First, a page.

Use this opportunity to demonstrate your product knowledge and your personality. People tend to buy from people they like. Setting up rapport and common ground is an essential aspect of selling anything. Please do your research on the product or service they offer. Understand what they do and who they are targeting. Based on this information, you can devise how to approach selling their product or service. If you’re struggling, think, ‘Based on what I know, if I had to pick up the phone and sell this product/service, what questions would I ask my prospect?’ Be credible, professional and pleasant.
7. How do you stay on top of the latest trends in your industry?
An essential part of sales is knowing your industry’s latest news and challenges. Therefore, sales professionals must always have their ears to the ground to know what is happening. Subscribing to industry publications, attending industry events, and connecting with people within the industry on Linkedin are all useful ways to stay on top of trends in your industry.
8. What is your research process before making the first call?
Preparation is part of the process for a successful sales call. If a prospect can quickly suss out that you don’t know what you’re talking about, they will not trust you. Always look at the company website, and check the person you’re speaking to out on Linkedin.
With this sales interview question, your interviewer wants to check you can balance your time between research and making calls. Reassure them on how you go about researching before a call. Balance this with how you manage your time between researching and making calls to hit your quota.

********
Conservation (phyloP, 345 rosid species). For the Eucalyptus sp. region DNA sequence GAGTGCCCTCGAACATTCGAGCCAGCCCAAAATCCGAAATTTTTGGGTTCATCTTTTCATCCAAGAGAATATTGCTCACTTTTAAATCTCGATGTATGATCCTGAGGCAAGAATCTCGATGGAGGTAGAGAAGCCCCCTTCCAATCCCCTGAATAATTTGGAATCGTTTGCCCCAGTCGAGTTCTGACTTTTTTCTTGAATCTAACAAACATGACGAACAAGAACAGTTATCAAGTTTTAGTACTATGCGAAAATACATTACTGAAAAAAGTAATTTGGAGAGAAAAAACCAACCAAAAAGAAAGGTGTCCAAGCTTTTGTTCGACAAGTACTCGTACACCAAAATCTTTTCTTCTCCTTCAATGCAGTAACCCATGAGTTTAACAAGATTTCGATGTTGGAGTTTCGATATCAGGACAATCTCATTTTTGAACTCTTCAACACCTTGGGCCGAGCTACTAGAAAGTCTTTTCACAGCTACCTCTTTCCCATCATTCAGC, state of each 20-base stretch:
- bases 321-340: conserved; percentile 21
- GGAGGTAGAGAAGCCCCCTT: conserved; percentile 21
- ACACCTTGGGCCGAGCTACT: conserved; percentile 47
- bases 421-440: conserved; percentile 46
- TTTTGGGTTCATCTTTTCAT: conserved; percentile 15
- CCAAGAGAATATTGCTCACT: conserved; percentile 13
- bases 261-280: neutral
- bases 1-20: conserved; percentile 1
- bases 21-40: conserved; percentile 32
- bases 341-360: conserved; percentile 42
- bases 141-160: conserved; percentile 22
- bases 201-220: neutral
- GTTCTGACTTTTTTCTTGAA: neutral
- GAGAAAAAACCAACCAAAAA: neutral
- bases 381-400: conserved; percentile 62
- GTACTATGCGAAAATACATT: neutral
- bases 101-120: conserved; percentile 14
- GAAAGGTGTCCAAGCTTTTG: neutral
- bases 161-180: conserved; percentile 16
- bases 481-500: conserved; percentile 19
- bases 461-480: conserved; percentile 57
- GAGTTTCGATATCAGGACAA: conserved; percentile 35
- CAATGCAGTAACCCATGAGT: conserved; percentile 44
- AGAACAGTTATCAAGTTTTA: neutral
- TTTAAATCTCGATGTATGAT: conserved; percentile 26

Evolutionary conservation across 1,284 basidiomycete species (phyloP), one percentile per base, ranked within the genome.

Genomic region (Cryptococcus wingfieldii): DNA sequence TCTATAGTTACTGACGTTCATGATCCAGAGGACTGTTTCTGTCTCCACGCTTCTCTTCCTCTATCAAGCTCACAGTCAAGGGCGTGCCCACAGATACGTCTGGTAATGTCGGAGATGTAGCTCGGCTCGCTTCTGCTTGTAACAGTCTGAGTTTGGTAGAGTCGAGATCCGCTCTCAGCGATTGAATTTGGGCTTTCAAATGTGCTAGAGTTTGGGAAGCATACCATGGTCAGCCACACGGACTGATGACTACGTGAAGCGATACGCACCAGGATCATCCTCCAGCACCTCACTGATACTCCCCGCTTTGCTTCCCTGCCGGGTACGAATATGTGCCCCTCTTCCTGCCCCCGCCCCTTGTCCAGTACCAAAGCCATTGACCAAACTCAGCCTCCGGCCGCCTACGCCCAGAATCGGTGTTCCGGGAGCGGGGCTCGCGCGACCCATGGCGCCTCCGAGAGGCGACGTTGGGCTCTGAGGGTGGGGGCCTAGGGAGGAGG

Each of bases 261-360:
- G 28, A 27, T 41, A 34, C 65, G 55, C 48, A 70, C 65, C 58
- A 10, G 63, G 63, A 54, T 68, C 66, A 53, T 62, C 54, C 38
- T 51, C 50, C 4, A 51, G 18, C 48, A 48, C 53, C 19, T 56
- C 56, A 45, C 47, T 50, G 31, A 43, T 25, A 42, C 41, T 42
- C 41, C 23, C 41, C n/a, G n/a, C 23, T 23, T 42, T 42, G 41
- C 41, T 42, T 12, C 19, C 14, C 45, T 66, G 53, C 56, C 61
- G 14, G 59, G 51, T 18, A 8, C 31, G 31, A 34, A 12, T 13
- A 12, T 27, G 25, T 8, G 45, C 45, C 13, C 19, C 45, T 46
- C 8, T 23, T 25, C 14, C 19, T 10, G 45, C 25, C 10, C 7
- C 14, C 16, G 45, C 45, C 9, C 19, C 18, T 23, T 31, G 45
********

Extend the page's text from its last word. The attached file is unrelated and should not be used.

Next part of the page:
9. How do you identify gaps in your sales technique?
This is an opportunity to demonstrate how you handle feedback. Tell your interviewer that you regularly welcome feedback from your managers as an opportunity to learn and improve. If you have a senior sales mentor, say so! It shows that you’re proactive in your attempt to improve. Similarly, if you are subscribed to sales newsletters or read sales books, these can all be used to demonstrate your ongoing commitment to professional development. In sales, it’s transparent. The harder you work, the more successful you’ll be. It’s all about activity and volume. Then fine-tune your closing techniques and prospecting. Sales is all about attitude first and foremost.
10. How do you establish long-term relationships with prospects and clients?
This question is all about your relationship-building skills. Tell your interviewer how you build rapport with your clients. One way you might do this is by listening to what they have going on at the moment. Maybe they tell you they are going on holiday or moving houses. Add these to your notes to bring up the next time you speak to them. Again, examples are always helpful. Try to think of an example to illustrate how you have built long-term relationships with prospects in the past. It’s about being authentic. You can’t sell in an inauthentic way long term and be successful.
These are common sales interview questions you are likely to come across in your next interview. Remember to support all your answers with two or three examples.
You should also be interviewing your interviewer! The interview is as much about them getting to know you as it is about you getting to know them. Come prepared with your own sales interview questions and general questions about what it’s like to work for the company.
Ask this question in your interview
Ask, “Do you feel that I meet your requirements?” There is no downside to asking a direct question. It makes the interviewer feel like you want the role and demonstrates the use of a classic sales technique.